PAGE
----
Last week, Canada's big three cable companies got called on the carpet by the Canadian Radio-television and Telecommunications Commission to explain their implementation of so-called skinny basic packages mandated by the regulator last year.
When it was announced, Canadians seemed excited at the prospect of receiving a slate of basic television channels for $25. Unfortunately, the reality was much less palatable. Consumers complained to the CRTC that fees and the removal of bundle discounts meant that switching to the cable-lite package did not provide any measurable savings.
With Bell, Rogers and Shaw owning not only the majority of content creation and distribution rights but also the distribution channels themselves, it should not be shocking that, even with the CRTC's insistence on consumer choice, there is not any real motivation for change.
For example, Games of Thrones fans without a cable subscription in the United States can subscribe to HBO Now for $15 (U.S.) a month, either as a stand-alone streaming service or as an add-on to a cable-like streaming service called SlingTV that starts at an affordable $20 a month. The only way to gain access to this content legally in Canada is with a cable or satellite subscription.
For Canadians who truly want to "maximize choice and affordability," as CRTC policy is designed to do, the legal options are limited.
Those lucky enough to live in a major city can put up an over-the-air (OTA) antenna to get a similar slate of channels at no cost and in full HD quality. While to some it may be old technology, a recent study by market-research firm GfK points to a year-over-year rise in the use of antennas, especially among U.S. households with a millennial resident, where 22 per cent rely on OTA for TV. These "rabbit ear" signals are mandated by the CRTC as part of a broadcaster's licence, but Bell has recently requested as part of its licence review to shut down more than 40 broadcast towers.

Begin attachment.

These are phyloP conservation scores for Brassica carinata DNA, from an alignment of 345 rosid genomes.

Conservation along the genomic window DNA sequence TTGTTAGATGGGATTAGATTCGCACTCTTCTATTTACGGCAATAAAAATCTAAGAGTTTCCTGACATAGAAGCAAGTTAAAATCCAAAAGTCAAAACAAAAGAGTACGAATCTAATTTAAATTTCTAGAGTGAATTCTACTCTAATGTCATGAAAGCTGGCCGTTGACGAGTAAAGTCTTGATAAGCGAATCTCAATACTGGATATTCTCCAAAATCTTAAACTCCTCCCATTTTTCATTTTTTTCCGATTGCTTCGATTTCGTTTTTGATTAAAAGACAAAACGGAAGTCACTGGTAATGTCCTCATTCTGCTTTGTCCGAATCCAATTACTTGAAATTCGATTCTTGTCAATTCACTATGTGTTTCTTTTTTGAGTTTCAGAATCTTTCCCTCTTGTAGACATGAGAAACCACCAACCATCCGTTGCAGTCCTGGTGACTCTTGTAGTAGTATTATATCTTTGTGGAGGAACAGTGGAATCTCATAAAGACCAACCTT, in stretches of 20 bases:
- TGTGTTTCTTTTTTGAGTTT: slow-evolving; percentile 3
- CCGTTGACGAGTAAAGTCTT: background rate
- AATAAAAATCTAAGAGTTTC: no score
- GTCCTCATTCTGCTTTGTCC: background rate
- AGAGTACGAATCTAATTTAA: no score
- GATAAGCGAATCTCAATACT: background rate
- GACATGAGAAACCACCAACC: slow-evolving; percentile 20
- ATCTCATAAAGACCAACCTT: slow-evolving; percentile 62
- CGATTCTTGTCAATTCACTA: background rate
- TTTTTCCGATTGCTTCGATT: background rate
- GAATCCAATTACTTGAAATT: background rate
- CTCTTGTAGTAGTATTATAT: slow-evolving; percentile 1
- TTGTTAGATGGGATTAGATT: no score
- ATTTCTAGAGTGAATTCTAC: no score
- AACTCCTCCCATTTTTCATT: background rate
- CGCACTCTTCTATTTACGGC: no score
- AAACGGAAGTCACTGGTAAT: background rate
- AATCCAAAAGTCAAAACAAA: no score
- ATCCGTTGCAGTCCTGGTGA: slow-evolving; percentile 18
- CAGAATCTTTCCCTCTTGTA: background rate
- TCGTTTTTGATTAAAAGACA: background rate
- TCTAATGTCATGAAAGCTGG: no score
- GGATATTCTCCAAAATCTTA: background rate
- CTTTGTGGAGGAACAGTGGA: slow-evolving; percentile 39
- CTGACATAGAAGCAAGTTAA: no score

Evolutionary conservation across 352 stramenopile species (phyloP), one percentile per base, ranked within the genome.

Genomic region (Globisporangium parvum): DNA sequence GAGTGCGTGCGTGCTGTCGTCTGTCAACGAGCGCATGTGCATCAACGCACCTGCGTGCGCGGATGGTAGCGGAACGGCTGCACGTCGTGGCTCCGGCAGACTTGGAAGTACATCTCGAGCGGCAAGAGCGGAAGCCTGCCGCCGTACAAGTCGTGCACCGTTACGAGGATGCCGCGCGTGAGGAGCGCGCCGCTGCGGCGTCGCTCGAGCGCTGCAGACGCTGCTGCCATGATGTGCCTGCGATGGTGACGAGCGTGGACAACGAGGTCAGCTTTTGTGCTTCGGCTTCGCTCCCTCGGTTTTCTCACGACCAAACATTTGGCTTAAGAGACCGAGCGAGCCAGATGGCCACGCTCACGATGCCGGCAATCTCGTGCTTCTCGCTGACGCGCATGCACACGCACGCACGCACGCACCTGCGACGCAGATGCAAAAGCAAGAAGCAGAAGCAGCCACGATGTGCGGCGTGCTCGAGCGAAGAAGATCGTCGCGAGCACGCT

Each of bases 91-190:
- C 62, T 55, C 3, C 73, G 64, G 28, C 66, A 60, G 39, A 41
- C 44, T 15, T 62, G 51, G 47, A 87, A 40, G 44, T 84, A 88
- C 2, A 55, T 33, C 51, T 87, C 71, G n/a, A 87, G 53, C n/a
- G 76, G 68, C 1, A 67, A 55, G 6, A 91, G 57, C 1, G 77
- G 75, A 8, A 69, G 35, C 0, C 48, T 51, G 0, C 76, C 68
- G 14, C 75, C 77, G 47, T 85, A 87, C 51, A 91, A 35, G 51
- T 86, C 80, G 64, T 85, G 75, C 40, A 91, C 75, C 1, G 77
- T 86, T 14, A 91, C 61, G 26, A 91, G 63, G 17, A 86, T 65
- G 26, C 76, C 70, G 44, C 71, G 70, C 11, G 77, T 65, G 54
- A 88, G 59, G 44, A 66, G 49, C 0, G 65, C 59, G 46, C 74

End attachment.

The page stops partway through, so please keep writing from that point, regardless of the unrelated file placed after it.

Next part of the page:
Many rural consumers and Northerners have virtually no alternative options for live, linear TV. Even niche Internet Protocol TV providers such as Zazeen and VMedia operate in only a handful of provinces.
This lack of choice has led to Canadians using VPN technology to access à la carte U.S.-based subscription streaming services, or even further into dicey legal territory by gaining access to illegal streaming sites. Even there, Bell and Rogers have stepped in to prevent this by suing distributors of Android-based set-top-box devices preloaded with software to get illegal streams.
The current competitive landscape in Canada is untenable for today's consumers, who want to watch what they want, when they want and on the device they want. It is also critical for Canadians to have easy and affordable access to local news as well as programming that reflects Canadian culture and supports Canadian talent, lest that screen time be eclipsed by content from other countries delivered by the Internet.
The technology exists to deliver a true "skinny basic" experience to all Canadians through expanded investment and support for OTA broadcast television and IPTV from Canada's regulators. The CRTC has clearly heard from Canadians during the Let's Talk TV discussions that they value OTA television, local news and Canadian content and the current competitive landscape does not provide this in an affordable way that is accessible to all.
While Bell and Rogers made some concessions for "skinny basic" last week, more change is needed. It's time to embrace the digital age and let the market decide which programming delivery methods and options fit the lifestyle of today's consumers.
Canadian technology companies and regional Internet service providers need to be bold in taking on the incumbents and the CRTC could certainly use more teeth to enforce its "choice and affordability" vision. If not, an increasing number of Canadians will bypass current television programing in favour of an increasingly globalized streaming culture, sending potential ad and content revenue south and eroding our ability to showcase the talent and stories that make us Canadian.